April 6, 2013

Home Prices are on the Rise

Home Prices


For the first time since March 2006, the housing market recently experienced a massive boom in home prices. According to ABC News, nationwide prices increased a whopping 10.2 percent in February from January. The largest explosions occurred in the Western half of the nation, with Nevada and Arizona finishing at the top. Washington was not far behind, ranking as the 9th most rising market at 11.1 percent. The current average Seattle sales price is approximately $400,000, nearly a $50,000 increase from last year!

For 12 straight months home prices have steadily increased. Short sales and foreclosures have lessened as prices continue to trend upwards. We have also seen a consistant rise in the supply of homes for sale, confirming that confidence in the housing market has finally returned just in time for the critical spring-buying season.

This is amazing news for everyone. Let me explain why:

Home prices are vital to an improving economy. An upturn in the housing market sparks more refinancing, enables employment-related mobility, and can even inspire more homeowners to remodel. Surging sales prices create a phenomenon called the wealth effect, which effectively encourages more consumer spending (the foundation for economic expansion). This is a circular effect, meaning more homeowners will sell their homes and buyers are incentivized to purchase homes before prices rise even further… which entices homeowners to sell! The housing market is now leading (versus restraining) economic growth.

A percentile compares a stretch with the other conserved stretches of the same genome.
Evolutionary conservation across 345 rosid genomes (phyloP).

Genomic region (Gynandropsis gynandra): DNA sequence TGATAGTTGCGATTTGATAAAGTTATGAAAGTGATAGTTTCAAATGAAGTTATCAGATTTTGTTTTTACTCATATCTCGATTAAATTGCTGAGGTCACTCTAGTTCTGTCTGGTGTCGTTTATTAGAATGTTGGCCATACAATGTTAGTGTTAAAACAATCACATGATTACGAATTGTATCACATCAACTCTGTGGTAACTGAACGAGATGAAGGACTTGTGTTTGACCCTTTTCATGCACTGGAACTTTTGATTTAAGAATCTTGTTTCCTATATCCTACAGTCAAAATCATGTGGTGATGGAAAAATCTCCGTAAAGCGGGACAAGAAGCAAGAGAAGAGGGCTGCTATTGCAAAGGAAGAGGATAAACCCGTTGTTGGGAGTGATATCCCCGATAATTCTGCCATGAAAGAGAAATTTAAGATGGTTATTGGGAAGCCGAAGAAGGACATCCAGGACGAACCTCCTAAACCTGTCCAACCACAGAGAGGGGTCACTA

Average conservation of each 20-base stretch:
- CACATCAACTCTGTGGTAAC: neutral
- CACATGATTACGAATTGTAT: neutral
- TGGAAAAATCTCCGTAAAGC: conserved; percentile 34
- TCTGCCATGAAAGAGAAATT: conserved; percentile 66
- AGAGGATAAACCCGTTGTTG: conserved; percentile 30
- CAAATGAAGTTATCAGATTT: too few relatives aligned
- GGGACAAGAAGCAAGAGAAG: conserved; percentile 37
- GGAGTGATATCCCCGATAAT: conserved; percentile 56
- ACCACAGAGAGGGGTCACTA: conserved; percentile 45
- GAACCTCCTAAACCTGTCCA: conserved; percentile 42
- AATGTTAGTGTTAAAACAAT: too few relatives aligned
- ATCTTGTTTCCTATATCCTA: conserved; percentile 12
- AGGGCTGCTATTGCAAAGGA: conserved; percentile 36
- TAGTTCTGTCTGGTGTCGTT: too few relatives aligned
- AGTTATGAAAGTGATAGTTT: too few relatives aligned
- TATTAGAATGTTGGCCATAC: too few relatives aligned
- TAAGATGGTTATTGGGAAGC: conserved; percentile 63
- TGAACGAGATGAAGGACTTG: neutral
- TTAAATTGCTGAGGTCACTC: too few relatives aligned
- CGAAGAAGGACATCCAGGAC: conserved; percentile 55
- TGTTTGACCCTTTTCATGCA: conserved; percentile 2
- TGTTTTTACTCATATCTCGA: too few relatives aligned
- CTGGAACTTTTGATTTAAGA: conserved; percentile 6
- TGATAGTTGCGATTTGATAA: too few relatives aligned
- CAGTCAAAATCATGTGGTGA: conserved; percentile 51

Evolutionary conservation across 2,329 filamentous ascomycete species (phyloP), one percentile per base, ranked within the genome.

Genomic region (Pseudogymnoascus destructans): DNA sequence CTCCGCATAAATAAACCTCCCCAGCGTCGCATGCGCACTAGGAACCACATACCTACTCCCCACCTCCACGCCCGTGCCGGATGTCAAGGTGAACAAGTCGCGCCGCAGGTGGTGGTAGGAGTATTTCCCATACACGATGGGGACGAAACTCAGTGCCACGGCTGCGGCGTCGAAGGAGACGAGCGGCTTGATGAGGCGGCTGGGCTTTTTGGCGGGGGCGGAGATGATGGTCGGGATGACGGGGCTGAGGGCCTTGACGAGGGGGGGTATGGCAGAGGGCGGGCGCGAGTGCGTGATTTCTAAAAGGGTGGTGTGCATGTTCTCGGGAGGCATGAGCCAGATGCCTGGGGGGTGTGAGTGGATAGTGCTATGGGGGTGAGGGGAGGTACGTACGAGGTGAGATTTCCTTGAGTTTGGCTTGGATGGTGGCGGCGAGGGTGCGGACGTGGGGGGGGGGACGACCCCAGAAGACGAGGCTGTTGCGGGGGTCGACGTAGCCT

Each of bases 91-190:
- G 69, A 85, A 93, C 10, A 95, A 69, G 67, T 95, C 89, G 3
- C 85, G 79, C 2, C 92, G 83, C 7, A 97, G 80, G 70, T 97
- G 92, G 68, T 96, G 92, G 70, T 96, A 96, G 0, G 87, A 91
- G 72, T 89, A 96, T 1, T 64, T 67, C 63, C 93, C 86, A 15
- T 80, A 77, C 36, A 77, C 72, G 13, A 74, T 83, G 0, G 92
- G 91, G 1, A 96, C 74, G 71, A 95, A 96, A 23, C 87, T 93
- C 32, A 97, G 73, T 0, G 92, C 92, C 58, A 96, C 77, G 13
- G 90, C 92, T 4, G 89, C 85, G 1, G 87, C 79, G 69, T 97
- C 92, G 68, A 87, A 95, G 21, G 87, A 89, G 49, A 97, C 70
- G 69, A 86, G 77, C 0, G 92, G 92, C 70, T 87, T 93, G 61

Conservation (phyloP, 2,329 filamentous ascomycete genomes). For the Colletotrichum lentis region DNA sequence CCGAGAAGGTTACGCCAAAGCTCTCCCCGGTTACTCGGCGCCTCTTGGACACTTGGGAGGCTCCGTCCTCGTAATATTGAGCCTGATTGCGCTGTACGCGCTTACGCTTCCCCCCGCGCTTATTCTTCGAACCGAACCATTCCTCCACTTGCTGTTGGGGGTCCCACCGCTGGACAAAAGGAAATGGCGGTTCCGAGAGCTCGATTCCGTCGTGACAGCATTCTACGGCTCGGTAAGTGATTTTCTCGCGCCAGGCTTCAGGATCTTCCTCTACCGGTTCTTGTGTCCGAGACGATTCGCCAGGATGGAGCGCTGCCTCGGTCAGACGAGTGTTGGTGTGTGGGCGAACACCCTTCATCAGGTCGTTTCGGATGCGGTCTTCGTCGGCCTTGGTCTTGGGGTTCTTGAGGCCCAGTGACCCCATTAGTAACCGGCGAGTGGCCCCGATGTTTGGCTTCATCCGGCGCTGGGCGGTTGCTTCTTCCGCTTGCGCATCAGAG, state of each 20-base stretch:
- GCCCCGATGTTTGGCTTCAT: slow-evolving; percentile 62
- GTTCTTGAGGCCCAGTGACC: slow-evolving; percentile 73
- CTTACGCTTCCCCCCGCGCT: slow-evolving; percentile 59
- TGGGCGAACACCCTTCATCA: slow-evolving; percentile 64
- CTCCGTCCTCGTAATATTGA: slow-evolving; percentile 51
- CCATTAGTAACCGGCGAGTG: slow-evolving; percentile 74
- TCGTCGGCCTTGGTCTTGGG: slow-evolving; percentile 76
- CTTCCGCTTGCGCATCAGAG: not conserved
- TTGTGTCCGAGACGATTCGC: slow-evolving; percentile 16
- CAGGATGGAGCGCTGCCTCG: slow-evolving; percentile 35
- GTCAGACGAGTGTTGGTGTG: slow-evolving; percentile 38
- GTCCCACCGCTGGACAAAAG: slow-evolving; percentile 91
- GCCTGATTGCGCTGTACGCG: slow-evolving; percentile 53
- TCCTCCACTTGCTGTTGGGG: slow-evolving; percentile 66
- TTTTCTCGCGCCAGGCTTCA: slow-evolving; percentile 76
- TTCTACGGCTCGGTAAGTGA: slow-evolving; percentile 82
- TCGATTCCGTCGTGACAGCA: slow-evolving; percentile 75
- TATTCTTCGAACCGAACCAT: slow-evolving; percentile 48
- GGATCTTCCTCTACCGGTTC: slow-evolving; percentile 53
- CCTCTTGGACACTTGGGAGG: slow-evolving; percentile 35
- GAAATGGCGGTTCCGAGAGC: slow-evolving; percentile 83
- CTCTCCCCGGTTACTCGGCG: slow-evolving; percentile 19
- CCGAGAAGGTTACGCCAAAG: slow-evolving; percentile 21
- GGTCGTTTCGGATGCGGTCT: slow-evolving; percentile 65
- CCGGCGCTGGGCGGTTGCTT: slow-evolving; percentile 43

This spectacular nationwide price boom is something that you, me, and the U.S. economy should be celebrating!

If you or someone you know is in the market for purchasing or selling a home, now is the perfect time to transition given the historically low interest rates and rising house prices.
Contact Team Troy to become fully prepared in your financial endeavors: 206.504.3660.

Check out the current price trends in Seattle: Current Market Analysis


*Sources include ABC News, CalculatedRisk, and USA Today